Subtle Sexism: Men Are Rational and Women Are Caring

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Civil Rights and Equal Pay Acts of the ‘60s helped make overt sexism in the workplace largely a thing of the past. It opened the door for women to step into non-traditional roles and the pay that came with them. But what about subtle sexism? What about well-intended bosses and co-workers … or even female professionals themselves … and lingering gender stereotypes?

A recent conversation with my 27-year-old niece, a chemical engineer, opened my eyes. In her attempts to enlighten me about an occupation I know little about, she described pipeline pigs and corrosion … and her day-to-day activities and working environment. When she relayed a conversation with her boss that began with him saying, “I don’t mean for this to sound sexist ….” I was surprised and dismayed. He was actually eliminating some fieldwork from her job because she’s a woman. She didn’t really see the harm in this … and even admitted that working outside in the heat didn’t really appeal to her all that much ….

As a woman, it’s possible you have no interest in working in one of several remaining male-dominated industries: utilities, construction, logging, oil or gas extraction or mining. But what happens when your occupation, say administrative assistant, IT professional or engineer, puts you inside one of these industries?

Modern workplace gender bias generally takes two forms, suggests The first is descriptive bias, where certain characteristics (caring, warm, emotional, sensitive, intuitive, etc.) are used consistently to describe women. Obviously, these are not bad characteristics, notes Fastcompany, until a woman works in a male-dominated industry. Then they can become incredibly harmful, especially when you compare them to the male descriptive stereotypes: competent, assertive, decisive, rational, objective.

Prescriptive bias is the second form of gender bias. As women work to succeed in these largely male-dominated industries and professions, they are called to push past these stereotypes.  And when they do, they are given lower status: Pointing out accomplishments shows a lack of humility. Tough negotiating for pay or a vendor contract shows a lack of passivity. Even showing anger displays a lack of warmth.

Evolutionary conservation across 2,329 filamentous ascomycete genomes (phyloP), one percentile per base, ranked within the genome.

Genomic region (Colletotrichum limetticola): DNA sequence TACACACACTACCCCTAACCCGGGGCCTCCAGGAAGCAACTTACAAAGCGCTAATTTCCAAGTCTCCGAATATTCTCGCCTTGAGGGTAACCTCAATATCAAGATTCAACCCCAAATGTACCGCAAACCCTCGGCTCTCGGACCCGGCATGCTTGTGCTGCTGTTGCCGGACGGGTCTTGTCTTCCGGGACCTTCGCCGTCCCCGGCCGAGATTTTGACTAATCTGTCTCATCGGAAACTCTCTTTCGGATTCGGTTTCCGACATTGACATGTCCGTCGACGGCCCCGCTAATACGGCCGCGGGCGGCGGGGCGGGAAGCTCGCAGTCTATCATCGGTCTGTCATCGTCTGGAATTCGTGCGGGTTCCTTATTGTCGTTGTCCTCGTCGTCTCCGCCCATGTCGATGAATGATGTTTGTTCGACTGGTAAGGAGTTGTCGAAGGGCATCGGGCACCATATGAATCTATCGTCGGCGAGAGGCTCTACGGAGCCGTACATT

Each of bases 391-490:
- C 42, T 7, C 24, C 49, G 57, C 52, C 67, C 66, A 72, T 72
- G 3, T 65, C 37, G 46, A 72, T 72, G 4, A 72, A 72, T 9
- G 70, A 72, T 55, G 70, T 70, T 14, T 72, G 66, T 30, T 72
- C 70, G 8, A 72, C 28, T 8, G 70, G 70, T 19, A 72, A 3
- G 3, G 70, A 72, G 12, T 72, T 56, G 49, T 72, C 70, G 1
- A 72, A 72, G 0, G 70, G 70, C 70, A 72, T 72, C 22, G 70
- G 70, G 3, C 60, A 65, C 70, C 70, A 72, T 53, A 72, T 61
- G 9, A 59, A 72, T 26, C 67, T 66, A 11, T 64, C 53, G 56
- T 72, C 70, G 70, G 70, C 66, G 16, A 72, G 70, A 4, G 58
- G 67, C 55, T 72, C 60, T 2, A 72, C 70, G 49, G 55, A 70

A study on gender stereotypes published in in March 2016 compared opinion data collected in the early 1980s with data collected in 2014. Despite the 30-year span and women’s increased participation in nontraditional roles, results were stable across most components (traits, occupations and physical characteristics). Gender role stereotypes actually increased. “These results attest to the durability of basic stereotypes about how men and women are perceived to differ, despite changes in the participation and acceptance of women and men in nontraditional domains. “Because gender stereotypes are apparently so deeply embedded in our society, those in a position to evaluate women and men, as well as women and men themselves, need to be constantly vigilant to the possible influence of stereotypes on their judgements, choices, and actions,” reports Psychology of Women Quarterly.

One missed opportunity to do fieldwork in the hot sun obviously isn’t going to change the course of my niece’s career. And everything about her boss seemed kind and well-intentioned. But what will happen five or 10 years down the road, when there’s an opportunity for a promotion, and she’s missing field experience? How will she stack up next to other candidates who’ve had that experience? Will it matter to her? Only time will tell—but one thing is certain, she won’t be able to step back to 2016 and recapture a missed opportunity.

Agree? Disagree? Add your insightful comments here.